It is spicrlididy illustrated and among Claim wilk be sold it taken soon, for $100.
its special features are a fine humor A rare bargain. For particulars address
page. exhaustive market reports, all the The i roy, at once.
latest fashions for women and a long' -
series of sto-i-'ss by the greateAt livi A T E D
Ame'rie;,r, and il:. ;(1: sh authr's, Conan
Doyle, Jerome K1. Jerome, Stanley V Wil 1 ay top market p'ice for WVHIITE
"Weyman, Mary E. Wilkins, Anthony -ELU n :O d ,VI .ITF l ERGOT i'lumes.
Hope, Brt Hart-, Brander Matthews, GtE IN SALTED ALIGATOPl SKINS
etc., etc. and SEA BIRDS (and Fur in Season).
We offer this unequaled newspaper and Write for latest prices.
The Buoy together one year for $1.75. LOUIS hTERN. Commission
the rcaular ,subscription price of the wo Merchant, 101 Bleekman St.,
papers is $-2.00 New York City.


1
















Thursday, May 13, 1897.
ST. ANDREWS
PRICES CURRENT.
Corrected by L. M. Ware & Co.)
GROCERIES.
;ugar, B lb Tea, lb
Granulated .....61 He No....... 75
Coffee,A ..... 6 Gunpowder.. 80
Lt brown..... 5 Uncol'd Jap.. 50
coffee Cond milk, can
Green.... 12@20 Unsweetn'a.121'
Browned .20@30 Sweetened... 8%
singer snaps... 10 Baking powder
crackers soda.. 7 Royal....... ..50
Tobacco, plug 25a50 Campbell. .... 10
Raisins Canned fruit
London layers..121n/ Peaches.... 15a20
Valencia...... 8 Tomatoes..... 7a10
lice............ 5 Apples........ 10
apples Pears ......... 15
Evaporated.... 10 Plums......... 25
Dried Peaches 8 Apricot........ 25
Coal Oil prgal... 15 Strawberries... 20
-asoline ......20 Pineapple..... 20
Slorida Syrup... 50 Canned Meats
loney..........1.00 Roast Beef..- 121/2
,inegar........ 30 Corned Beef..12yg
Cheese pr l.... 15 Chipped Beef.. 25
Butter......... 30 Lobster ...... 20
Lard ......... 6 Salmon........ 15
Beans........... 4 Canned Vegetables
Cocoanut pkg... 10 Baked Beans... 15
FiuitPnddine... 10 Corn.......... 121
Jelly, glass.. 15a25 Peas.......... 15
Lime Juice...... 50 Pumpkin...... 15
Eggs per doz... 15
PROVISIONS.
Flour Pork
S O N 2.... 2,75 D. S. pr lb......6
Majestic .... 2.90 Bacon Sides.... .6
Jorn Meal prbu 50 Fresh........ 8a10
tat Meal pr lb... 5 Br'kf'stBacon..l11
.ornperbu.......53 Ham canvassed 13
Potatoes Shoulders..... 10
Irish......... 75 Beef
Early R'se seed 1.20 Corned......... 8
Sweet.....60@75 Fresh........ 8al0
ialt, pr sack... 75 Dried......... 25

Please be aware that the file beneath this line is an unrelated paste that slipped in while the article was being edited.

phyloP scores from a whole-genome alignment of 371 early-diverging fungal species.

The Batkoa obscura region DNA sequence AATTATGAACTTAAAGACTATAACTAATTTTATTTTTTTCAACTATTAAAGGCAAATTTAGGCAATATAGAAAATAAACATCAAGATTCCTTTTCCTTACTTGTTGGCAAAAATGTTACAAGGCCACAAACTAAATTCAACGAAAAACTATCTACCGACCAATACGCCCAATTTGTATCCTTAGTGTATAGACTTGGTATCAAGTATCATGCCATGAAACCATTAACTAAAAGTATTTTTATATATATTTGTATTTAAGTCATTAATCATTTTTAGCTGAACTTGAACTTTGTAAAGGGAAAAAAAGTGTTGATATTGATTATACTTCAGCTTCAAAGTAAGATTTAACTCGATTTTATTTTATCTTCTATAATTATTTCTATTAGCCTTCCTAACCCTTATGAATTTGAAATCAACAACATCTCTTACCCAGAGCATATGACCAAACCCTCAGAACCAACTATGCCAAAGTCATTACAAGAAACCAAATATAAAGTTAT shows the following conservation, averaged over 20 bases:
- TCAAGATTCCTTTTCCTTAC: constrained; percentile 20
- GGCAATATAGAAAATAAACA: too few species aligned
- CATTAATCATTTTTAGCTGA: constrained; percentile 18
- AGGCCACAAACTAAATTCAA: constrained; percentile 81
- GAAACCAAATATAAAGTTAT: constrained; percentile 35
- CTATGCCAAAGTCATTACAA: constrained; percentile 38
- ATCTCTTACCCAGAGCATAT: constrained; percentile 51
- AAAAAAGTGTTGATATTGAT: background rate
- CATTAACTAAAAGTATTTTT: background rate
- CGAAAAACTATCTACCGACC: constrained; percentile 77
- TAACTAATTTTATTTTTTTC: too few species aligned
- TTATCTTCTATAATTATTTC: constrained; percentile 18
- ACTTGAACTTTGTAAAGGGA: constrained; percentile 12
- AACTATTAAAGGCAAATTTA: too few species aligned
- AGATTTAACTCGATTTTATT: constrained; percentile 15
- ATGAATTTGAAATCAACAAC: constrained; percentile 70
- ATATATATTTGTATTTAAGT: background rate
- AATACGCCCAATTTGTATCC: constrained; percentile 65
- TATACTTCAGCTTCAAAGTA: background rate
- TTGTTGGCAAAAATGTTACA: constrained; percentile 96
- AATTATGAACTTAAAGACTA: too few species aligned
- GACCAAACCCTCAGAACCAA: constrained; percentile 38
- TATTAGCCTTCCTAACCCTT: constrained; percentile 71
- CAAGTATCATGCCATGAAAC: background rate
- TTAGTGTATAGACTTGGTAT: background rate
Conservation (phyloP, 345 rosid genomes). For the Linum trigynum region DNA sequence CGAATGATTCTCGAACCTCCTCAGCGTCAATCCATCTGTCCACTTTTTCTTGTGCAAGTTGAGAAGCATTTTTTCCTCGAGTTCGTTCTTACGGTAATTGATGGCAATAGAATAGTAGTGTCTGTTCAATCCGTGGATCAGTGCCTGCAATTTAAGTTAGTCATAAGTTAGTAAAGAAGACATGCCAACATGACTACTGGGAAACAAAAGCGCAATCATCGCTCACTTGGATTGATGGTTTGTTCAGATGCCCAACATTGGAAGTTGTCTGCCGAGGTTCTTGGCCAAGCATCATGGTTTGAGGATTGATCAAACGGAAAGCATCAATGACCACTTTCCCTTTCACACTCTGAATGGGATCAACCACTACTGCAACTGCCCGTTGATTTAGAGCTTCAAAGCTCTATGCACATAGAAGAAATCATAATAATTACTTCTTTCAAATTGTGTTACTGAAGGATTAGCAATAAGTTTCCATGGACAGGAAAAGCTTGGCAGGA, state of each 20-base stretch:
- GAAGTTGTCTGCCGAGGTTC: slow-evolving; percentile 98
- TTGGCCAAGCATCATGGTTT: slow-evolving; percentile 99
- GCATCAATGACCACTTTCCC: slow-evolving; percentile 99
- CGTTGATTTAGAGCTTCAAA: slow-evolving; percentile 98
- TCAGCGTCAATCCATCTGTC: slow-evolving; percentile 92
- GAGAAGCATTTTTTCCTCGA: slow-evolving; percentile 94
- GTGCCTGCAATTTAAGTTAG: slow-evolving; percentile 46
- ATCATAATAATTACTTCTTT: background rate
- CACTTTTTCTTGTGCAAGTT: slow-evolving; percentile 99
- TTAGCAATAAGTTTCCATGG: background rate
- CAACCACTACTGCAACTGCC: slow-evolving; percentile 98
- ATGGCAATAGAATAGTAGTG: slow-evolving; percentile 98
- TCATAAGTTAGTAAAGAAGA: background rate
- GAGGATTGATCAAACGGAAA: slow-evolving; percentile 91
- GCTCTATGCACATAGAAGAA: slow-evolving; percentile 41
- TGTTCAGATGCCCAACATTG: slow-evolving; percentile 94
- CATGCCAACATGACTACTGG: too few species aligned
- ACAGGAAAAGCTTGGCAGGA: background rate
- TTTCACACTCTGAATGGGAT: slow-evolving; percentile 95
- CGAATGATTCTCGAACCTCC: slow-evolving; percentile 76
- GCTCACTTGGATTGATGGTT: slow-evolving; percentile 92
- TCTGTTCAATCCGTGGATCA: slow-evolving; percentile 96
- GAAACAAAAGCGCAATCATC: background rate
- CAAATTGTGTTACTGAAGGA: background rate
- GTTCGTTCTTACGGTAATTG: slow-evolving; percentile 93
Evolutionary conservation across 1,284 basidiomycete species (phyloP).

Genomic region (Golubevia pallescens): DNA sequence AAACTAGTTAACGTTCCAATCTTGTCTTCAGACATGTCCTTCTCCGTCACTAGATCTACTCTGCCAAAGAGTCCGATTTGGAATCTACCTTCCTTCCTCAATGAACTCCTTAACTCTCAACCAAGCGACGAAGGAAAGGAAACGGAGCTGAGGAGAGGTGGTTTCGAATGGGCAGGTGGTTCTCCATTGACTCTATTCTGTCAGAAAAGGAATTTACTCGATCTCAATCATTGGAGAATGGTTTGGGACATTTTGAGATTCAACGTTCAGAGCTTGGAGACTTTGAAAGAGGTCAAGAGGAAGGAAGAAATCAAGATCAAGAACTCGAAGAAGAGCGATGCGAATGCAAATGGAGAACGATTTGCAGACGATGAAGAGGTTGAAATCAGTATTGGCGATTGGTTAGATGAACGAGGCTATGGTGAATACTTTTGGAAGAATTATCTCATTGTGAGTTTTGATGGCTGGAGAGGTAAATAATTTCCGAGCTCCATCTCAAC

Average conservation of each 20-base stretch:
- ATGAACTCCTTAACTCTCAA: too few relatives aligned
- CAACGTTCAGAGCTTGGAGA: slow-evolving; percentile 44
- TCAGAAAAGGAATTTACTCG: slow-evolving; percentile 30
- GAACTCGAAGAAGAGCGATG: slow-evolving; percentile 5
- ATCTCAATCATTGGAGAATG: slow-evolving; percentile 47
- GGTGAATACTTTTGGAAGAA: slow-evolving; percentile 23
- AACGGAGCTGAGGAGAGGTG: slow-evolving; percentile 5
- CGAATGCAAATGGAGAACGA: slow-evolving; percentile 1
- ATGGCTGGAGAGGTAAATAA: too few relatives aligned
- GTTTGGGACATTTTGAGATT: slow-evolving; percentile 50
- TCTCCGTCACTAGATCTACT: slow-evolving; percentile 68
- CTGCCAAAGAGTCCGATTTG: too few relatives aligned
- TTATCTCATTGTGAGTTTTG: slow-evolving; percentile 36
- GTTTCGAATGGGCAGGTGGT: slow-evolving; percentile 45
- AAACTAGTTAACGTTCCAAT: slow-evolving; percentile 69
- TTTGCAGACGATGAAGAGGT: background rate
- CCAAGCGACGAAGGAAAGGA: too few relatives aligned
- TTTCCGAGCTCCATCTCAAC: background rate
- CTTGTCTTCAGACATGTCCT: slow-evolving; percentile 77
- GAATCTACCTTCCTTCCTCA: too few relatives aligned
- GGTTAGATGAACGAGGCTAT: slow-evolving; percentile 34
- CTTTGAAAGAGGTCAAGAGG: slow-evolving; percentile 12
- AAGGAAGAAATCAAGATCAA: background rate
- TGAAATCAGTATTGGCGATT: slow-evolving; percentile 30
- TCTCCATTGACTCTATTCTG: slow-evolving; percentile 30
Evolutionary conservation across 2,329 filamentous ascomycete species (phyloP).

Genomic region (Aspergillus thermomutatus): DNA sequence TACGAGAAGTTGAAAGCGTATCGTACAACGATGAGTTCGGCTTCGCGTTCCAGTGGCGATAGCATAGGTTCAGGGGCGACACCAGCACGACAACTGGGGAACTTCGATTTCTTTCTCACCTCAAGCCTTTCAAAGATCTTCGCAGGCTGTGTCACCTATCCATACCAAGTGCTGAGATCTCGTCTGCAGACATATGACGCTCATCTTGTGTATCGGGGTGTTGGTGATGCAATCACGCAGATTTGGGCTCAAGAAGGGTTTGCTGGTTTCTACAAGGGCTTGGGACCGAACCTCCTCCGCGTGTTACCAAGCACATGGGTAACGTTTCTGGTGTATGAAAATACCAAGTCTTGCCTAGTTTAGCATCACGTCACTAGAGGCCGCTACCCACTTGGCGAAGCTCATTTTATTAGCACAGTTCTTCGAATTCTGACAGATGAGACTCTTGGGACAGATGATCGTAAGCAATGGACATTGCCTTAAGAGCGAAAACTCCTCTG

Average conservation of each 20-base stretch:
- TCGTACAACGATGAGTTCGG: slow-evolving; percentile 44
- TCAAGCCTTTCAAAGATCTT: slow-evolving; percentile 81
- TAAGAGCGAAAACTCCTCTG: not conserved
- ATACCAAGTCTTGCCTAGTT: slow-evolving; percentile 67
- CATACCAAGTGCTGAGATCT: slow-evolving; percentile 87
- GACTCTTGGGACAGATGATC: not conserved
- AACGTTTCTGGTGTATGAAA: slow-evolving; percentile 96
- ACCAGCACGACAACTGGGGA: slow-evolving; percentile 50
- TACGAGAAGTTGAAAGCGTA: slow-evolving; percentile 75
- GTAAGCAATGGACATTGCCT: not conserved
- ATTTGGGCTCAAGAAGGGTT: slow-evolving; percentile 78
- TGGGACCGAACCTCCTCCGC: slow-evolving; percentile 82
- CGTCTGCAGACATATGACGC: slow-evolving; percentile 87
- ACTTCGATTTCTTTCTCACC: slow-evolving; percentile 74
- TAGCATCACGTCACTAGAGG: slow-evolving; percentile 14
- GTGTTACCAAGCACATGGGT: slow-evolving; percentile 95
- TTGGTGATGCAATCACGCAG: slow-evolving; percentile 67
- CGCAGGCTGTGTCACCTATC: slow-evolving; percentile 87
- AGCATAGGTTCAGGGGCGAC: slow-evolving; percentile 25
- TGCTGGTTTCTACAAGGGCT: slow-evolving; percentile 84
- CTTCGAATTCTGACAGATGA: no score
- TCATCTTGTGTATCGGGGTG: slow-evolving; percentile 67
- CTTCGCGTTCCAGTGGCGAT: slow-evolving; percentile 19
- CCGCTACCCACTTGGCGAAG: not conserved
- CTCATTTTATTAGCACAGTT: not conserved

Table ........ 5 Milk pr qt...... 10
HARDWARE.
rails, )er Ib3e a4x Ax,with handle. 1.00
Galv wire do.6a6i Hoes, each....a35a50
Manilla rope...9al2Copper paint, can 50
Stoves cook,..$8a25 Linseed oil, gal.. 65
Pipe, per foot 15
DRY GOODS,
Prints, per yd.. 5a8 Chocks .........5a
Shectings .... 5a9 Flannel.......15a40
iuslin........ 9all Thread per spool. 5
Jeans. ...... 5a45 Shoes,ladies.$1a2 75
Extrapantspat 225 Men's...$1 40a300
MISCELLANEOUS.
Hay pr cwt. .75al.0 i Oats pr bu...... 40
Bran....... 95al.05 Brick pr M.....13.00
Rope Sisal .....7@9 Lime pr hhl...... 75
FRUIT and NUTS.
Oranges pr doz.. Pecans pr Il..... 15
Apples........ 12 Walnuts. ....... 20
Lemons......... 30 Almonds........ 15
OYSTERS
In shell prl,000 1.50 Opened pr qt .. 15c
LIVE STOCK.
Horses... $80a100 Cows....... $15a$25
Mules... $100a$155 Hogs........$3 to $4
Oxen.. pr yoke $40 Sheep........... $2
POULTRY
Chickens each 15a25 Geese each. 45a50
'arkeys .... 75al.00 Ducks....... 15a20
GAME.
Venison pr Ib 7al0 Turkeys..... .75al.00
FISH.
Vresh Salt
Mullet pr doz 25c Mullet pr bbl 5.00
Trout........., 25 Trout ........ 4.50
Pompano pr lb.. 6 Pompano .... 10.00
Sturgeon...... 10 Mackeral .... 8.00
LUM BER.


Flooring,
v.eart, m...i$16.00
Face ... 14.00
Sap ... 10,00
Drop siding,
Heart face Im 15.00
Sap 10.00
Buff lumber. 8@12
Heart shingles, 2.50
Sap 1.50


Ceiling.
Heart, m...$14.00
Face ... 12.00
Sap ... 10.00
Clapboards,
gx6 .in. m. .l.$12.00
Finishing lum-
ier, d.. $12@15.00
Lath, V m.... 2.00
Boat lumber,
dressed....$20


The Modern Babel.
Professor Mahaffy, in The Nineteenth
Century, explains how French might
have been the international medium of
language, but bow commerce in a cer-
tain way has banged all this:
If the old Frenoh monarchy and aris-
tocracy had ndt been swept away by
the terrible revolution, if France had
"- u~.m.l~ned her primacy in courtliness
and had not for a time become the
dread and the horror of all Europe, it is
quite possible that French might have
become the exclusive international me-
dium. But the mercantile preponder-
ance of England and the national an-
tagonism of Germany raised up rivals
to her supremacy. And since the asser-
tion of nationality was identified with
the speaking of a special language all
hope of any agreement has disappeared.
When I was young, it was fairly as-
asumed that a working knowledge of
English, French and German would
open to the student all the stores of Eu-
ropean learning. Nothing can now be
further from the truth. Not only are
there scientific and literary works of in-
ternational importance-I exclude mere
poetry and small talk-in Italian and
Greek, and far more in Dutch, but there